Game Development Reference
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if (fread(rd,4,1,fp)!=1) return FALSE;
cf[0]=rd[3]; cf[1]=rd[2]; cf[2]=rd[1]; cf[3]=rd[0];
return TRUE;
}
Assuming that we have read the file header and the file is of suitable
format, we can start to read the chunk headers. To read a chunk header,
we read the 4-byte identifier and the chunk length. Below is a function that
will do just this. We pass a file pointer, a buffer that must be at least four
characters long, and an integer reference to the function. Again, the
function returns false if there was a file read error. We store the chunk
identifier and length in passed variables. When navigating a chunk we
need to read an additional byte from the file if the length of a chunk is odd,
because all chunks start on an even byte boundary.
BOOL CLWObject::ReadChunkHeader(FILE *fp, char *buf, int &i)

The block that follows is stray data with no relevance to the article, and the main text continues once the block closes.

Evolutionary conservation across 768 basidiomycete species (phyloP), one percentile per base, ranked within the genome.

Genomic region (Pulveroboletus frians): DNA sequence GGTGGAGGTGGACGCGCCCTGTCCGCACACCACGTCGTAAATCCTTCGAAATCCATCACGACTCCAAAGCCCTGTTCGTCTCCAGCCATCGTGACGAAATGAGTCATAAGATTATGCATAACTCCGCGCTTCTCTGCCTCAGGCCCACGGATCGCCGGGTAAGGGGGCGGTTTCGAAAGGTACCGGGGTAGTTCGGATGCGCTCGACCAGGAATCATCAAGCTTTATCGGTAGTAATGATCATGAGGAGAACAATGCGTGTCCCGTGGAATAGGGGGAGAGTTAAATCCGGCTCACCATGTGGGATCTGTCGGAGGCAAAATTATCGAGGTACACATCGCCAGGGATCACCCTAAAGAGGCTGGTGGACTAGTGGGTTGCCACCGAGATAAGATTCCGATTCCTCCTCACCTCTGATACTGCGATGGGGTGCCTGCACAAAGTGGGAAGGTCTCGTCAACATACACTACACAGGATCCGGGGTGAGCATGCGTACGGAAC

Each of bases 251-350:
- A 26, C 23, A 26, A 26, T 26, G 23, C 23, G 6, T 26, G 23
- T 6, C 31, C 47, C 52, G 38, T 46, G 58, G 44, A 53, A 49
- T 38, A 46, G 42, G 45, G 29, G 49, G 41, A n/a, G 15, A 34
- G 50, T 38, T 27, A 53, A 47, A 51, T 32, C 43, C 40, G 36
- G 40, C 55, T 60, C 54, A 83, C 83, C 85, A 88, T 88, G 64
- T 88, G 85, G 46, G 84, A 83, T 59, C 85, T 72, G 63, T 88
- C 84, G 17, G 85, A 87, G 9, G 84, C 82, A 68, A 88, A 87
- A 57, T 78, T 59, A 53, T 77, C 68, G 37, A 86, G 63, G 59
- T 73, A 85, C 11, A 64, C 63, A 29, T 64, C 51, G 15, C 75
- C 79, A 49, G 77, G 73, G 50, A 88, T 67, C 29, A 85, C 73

{
//Read header
if (!fread(buf,4,1,fp)) return FALSE;
//Read sub chunk length
if (!ReadInt(fp,i)) return FALSE;
return TRUE;
}
Lightwave also uses sub-chunks; these are read in exactly the same
way as reading a standard chunk, except that the length of the sub-chunk
is stored in a short integer. The function call for reading a sub-chunk
header is as follows:
BOOL CLWObject::ReadSubChunkHeader(FILE *fp, char *buf, USHORT &s)
{
//Read header
if (!fread(buf,4,1,fp)) return FALSE;
//Read sub chunk length
if (!ReadShort(fp,s)) return FALSE;
return TRUE;
}
Now that we have an armoury of function calls for navigating a
Lightwave object file, we will look at the structure of the parser. We want
to create a structure that is easily extendable. All Lightwave files have a
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